RICHMOND, Va. (WRIC) — The Office of the Medical Examiner’s final report for a Richmond City Justice Center inmate who died in July has been released.
Sheriff C.T. Woody, Jr. released the results of the autopsy and toxicology report Thursday in the case of former Richmond inmate Zachary Tuggle.
Tuggle was one of the three inmates who passed away at the jail during a single week in July of this year.
The Medical Examiner has determined Tuggle’s manner of death to be homicide. His cause of death was determined to be a seizure disorder due to complications of a gunshot wound to the head eight years prior.
Tuggle, 29, was involved in a medical emergency in his cell on the sixth floor of the city jail. The jail’s medical department responded immediately for treatment. EMS crews arrived on scene at 12:36 p.m. Tuggle was pronounced deceased at 1:11 p.m.
Investigators from the Richmond City Sheriff’s Office and the Richmond Police Department began a joint investigation into his death, which is standard procedure whenever there is a death inside the facility, authorities said.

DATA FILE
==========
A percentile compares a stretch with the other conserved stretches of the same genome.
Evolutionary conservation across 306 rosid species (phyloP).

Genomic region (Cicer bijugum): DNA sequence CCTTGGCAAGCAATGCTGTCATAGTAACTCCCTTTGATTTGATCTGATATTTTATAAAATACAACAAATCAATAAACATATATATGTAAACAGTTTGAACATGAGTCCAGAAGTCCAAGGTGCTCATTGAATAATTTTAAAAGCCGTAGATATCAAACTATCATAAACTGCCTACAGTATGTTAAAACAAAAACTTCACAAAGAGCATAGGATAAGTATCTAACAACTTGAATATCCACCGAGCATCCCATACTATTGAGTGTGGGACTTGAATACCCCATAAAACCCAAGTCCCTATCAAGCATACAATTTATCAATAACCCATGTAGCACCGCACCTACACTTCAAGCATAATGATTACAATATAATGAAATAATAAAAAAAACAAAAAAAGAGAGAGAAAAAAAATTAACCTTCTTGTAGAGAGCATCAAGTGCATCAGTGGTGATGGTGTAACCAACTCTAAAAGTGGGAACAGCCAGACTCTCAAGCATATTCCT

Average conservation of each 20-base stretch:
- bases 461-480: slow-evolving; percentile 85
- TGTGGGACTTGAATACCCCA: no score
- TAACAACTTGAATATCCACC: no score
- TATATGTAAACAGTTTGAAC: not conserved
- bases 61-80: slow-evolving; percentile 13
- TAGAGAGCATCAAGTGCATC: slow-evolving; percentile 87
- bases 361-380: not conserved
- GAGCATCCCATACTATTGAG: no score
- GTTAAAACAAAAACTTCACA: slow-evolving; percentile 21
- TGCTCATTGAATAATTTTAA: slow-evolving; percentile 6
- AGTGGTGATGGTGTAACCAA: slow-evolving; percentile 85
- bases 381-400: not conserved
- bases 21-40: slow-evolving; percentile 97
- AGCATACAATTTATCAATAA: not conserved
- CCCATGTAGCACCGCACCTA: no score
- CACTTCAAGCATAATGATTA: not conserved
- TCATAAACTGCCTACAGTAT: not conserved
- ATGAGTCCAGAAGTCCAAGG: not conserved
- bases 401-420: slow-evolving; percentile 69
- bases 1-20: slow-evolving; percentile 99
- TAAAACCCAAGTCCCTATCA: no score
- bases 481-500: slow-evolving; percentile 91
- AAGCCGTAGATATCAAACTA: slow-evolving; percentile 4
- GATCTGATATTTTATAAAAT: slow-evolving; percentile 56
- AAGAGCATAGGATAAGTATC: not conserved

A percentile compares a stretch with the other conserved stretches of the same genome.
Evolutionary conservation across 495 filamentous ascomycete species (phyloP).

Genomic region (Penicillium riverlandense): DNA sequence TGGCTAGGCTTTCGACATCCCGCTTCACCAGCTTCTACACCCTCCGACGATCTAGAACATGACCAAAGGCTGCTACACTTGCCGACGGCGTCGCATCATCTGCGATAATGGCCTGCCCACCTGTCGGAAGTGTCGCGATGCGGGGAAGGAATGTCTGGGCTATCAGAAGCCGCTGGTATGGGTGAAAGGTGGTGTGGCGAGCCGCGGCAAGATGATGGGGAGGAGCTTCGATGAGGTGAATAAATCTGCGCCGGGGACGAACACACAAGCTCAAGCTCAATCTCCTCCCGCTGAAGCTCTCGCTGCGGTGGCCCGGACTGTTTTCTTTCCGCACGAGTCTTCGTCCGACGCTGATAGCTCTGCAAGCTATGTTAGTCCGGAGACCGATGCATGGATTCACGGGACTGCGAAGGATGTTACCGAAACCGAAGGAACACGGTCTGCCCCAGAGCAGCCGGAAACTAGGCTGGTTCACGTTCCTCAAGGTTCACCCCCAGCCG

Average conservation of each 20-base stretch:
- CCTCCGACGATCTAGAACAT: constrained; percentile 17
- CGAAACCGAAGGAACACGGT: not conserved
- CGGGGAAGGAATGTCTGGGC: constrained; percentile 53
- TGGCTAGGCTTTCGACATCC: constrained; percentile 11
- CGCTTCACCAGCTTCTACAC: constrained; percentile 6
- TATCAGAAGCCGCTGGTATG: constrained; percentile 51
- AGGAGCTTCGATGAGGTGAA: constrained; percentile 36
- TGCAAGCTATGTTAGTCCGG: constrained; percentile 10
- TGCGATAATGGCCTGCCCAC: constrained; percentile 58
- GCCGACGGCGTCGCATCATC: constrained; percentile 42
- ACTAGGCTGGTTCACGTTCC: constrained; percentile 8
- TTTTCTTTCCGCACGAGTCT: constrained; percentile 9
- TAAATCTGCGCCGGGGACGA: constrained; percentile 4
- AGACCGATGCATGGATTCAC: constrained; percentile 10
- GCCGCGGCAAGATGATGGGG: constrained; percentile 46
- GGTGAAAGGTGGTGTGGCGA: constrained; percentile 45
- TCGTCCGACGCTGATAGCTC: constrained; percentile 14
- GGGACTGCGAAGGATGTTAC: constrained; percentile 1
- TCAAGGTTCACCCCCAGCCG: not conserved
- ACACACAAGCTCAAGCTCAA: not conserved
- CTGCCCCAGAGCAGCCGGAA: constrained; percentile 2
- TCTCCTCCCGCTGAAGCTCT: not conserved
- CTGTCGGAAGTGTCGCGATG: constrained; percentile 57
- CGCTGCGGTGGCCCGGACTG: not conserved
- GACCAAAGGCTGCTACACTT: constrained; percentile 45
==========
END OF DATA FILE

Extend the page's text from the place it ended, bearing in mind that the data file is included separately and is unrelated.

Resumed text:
During the course of the investigation, it was discovered that Tuggle had routinely refused prescribed medication which helped prevent seizures. This seizure disorder stemmed from a brain injury from a gunshot wound eight years prior,” a release from the Richmond City Sheriff’s Office reads.
According to the Medical Examiner’s report, “Post-traumatic seizures are one of the most common complications of head injuries.” Toxicology reports are positive for the presence the seizure medication “within a therapeutic range” however that “does not eliminate the risk of having a seizure.”
“Jail residents have the right to refuse their medications. Furthermore, due to Federal regulations, neither medical staff nor our deputies may discuss a person’s medical treatment with anyone else, unless the person receiving treatment signs a release,” said Sheriff Woody. He continued, “It is our duty to follow all investigations wherever they lead, leaving no stone unturned, and avoiding speculation. When it comes to the death of a loved one, the family deserves to know what actually happened, and our best guess will never be good enough.”
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